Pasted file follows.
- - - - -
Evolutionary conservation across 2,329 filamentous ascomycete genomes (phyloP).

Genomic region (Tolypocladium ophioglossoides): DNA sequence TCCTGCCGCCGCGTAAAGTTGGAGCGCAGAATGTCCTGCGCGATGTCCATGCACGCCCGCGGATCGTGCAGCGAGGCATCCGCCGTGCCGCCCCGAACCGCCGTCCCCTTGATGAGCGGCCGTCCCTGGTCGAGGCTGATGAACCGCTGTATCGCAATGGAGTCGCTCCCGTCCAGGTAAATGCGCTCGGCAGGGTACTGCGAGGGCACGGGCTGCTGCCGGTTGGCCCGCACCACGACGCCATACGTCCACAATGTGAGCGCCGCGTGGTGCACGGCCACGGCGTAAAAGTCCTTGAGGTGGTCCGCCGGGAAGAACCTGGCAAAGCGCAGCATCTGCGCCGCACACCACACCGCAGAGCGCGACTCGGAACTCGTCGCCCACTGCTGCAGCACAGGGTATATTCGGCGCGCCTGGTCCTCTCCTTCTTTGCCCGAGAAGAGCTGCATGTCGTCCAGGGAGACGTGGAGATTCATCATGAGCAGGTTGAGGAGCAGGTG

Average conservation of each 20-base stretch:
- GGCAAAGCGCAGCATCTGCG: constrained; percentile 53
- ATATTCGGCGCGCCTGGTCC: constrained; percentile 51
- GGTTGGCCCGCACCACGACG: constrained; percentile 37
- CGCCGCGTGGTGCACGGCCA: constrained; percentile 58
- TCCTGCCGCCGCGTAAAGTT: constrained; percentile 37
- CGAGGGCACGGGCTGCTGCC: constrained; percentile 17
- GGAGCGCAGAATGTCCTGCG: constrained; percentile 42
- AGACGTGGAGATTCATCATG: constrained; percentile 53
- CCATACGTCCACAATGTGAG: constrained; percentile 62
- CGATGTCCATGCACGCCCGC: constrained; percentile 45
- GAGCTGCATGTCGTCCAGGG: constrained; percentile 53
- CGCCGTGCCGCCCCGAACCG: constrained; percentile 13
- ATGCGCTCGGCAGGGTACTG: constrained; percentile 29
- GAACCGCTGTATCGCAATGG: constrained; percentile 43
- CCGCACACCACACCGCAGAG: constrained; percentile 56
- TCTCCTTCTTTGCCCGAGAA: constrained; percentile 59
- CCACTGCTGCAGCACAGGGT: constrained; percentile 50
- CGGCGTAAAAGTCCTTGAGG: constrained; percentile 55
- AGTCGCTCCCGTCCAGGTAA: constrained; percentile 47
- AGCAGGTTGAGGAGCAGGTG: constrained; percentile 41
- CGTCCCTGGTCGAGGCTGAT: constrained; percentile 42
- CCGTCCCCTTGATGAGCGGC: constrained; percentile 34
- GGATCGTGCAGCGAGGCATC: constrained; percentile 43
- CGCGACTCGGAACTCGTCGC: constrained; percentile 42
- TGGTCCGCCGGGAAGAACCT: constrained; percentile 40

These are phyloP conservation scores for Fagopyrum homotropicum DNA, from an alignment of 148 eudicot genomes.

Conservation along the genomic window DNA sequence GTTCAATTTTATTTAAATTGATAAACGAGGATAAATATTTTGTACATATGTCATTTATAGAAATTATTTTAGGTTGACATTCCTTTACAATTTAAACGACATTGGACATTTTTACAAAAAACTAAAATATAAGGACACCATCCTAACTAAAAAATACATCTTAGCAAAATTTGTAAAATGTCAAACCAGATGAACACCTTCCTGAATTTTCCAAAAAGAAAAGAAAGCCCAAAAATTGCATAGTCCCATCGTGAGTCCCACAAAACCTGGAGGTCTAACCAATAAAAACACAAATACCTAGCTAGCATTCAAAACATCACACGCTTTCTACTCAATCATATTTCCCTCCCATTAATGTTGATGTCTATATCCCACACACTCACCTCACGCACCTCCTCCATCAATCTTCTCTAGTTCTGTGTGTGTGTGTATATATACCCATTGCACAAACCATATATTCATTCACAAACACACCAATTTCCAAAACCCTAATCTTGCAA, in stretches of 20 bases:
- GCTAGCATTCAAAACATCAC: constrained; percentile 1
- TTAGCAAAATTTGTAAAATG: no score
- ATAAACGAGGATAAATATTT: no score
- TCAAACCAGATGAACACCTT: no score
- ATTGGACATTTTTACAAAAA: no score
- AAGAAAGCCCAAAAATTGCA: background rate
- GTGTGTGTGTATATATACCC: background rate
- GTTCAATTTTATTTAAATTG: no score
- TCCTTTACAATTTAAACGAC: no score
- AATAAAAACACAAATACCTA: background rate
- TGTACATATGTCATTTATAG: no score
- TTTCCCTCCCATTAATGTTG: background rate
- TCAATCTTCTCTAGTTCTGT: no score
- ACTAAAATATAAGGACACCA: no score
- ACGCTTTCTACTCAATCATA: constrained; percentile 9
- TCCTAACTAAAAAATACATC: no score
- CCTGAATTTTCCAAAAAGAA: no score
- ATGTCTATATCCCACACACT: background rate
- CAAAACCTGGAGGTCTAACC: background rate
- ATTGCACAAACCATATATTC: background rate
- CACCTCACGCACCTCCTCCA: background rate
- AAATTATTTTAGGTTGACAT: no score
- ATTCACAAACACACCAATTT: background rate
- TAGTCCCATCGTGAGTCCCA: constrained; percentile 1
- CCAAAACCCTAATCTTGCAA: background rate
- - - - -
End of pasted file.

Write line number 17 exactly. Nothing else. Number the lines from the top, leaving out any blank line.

- GAACCGCTGTATCGCAATGG: constrained; percentile 43